Frances "Frannie" Peabody left her mark on the Portland community in two areas: historic preservation and AIDS education and advocacy. A founder of Greater Portland Landmarks, she was instrumental in the move to preserve and rehabilitate Portland's historic buildings. She was a national leader and active in the National Society of Colonial Dames, the Maine chapter of which maintains the Tate House in Stroudwater (site SD06).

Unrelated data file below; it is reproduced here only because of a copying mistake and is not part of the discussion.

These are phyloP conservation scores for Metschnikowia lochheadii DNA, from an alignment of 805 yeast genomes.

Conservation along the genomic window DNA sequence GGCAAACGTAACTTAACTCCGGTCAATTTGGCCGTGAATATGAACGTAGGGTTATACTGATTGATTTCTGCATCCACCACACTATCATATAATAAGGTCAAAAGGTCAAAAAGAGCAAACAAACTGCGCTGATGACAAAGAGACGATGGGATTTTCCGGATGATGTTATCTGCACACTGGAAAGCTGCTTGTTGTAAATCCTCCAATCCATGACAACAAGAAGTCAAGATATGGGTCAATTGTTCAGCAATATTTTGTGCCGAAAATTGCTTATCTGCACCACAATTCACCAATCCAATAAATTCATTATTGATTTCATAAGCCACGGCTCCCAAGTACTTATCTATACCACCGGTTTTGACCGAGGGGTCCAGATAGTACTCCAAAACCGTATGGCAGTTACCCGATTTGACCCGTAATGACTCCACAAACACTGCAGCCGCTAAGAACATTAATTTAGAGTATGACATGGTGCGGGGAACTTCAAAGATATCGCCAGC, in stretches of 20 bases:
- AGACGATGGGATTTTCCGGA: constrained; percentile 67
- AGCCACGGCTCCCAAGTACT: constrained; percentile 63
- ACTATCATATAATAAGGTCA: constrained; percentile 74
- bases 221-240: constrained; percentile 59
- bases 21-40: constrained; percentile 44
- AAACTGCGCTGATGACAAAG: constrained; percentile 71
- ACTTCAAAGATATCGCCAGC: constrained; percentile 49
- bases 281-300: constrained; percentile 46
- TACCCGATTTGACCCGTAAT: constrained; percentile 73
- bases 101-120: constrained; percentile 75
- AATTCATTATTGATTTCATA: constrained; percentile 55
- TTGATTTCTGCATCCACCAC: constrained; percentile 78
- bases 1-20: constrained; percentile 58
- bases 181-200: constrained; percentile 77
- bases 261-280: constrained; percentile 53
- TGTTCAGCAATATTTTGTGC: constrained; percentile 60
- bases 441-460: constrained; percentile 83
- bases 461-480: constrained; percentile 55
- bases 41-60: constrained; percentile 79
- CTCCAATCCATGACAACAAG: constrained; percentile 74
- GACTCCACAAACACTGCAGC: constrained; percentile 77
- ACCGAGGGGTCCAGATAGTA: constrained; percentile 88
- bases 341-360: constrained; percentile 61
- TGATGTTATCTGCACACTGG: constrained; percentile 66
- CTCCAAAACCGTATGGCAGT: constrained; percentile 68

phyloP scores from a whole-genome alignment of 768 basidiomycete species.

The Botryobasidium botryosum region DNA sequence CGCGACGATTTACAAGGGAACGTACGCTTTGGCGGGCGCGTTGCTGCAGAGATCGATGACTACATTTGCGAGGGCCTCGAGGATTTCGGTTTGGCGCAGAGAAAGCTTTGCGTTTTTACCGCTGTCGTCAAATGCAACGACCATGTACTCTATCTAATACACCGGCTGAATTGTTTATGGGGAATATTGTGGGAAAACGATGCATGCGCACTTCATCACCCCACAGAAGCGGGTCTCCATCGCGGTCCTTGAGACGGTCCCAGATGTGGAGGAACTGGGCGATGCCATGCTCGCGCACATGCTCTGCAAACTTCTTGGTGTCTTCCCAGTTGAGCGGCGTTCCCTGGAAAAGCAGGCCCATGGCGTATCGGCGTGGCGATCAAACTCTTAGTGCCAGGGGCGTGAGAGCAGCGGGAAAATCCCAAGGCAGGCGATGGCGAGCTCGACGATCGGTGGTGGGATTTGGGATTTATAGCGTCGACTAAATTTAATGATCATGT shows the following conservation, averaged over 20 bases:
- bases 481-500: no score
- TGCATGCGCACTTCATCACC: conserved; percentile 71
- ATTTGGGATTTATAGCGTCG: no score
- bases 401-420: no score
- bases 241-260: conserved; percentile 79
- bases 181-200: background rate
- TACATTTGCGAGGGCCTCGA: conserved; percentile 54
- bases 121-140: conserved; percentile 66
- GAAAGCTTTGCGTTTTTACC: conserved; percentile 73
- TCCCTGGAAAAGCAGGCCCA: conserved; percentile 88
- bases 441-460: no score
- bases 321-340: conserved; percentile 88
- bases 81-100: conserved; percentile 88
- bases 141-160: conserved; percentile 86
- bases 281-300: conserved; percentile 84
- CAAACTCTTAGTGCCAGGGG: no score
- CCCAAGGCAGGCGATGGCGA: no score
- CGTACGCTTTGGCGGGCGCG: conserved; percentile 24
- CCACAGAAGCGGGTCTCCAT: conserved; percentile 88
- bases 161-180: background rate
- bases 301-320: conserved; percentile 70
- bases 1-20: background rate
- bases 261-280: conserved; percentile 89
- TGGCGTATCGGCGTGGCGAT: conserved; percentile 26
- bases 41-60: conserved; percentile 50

She was very involved in activities with the Tate House and was co-author (with historian William David Barry) of Tate House, Crown of the Maine Mast Trade. She was also the driving force behind publication of This Was Stroudwater (1727-1860) by Myrtle Kittridge Lovejoy. After her oldest grandson died of AIDS in 1984, she co-founded The AIDS Project (TAP) in 1985 to provide support for people with AIDS. She opened Peabody House in the West End in 1995 as a residence for men with AIDS. The young men she befriended showed her "that one can die with dignity and with courage." She said, "I've sat with so many men and watched life leave them. So many, and they were all so brave." The AIDS Project and Peabody House merged in 2002 and became the Frannie Peabody Center, located at 30 Danforth Street (site W19). Frannie Peabody passed away in 2001 at age 98.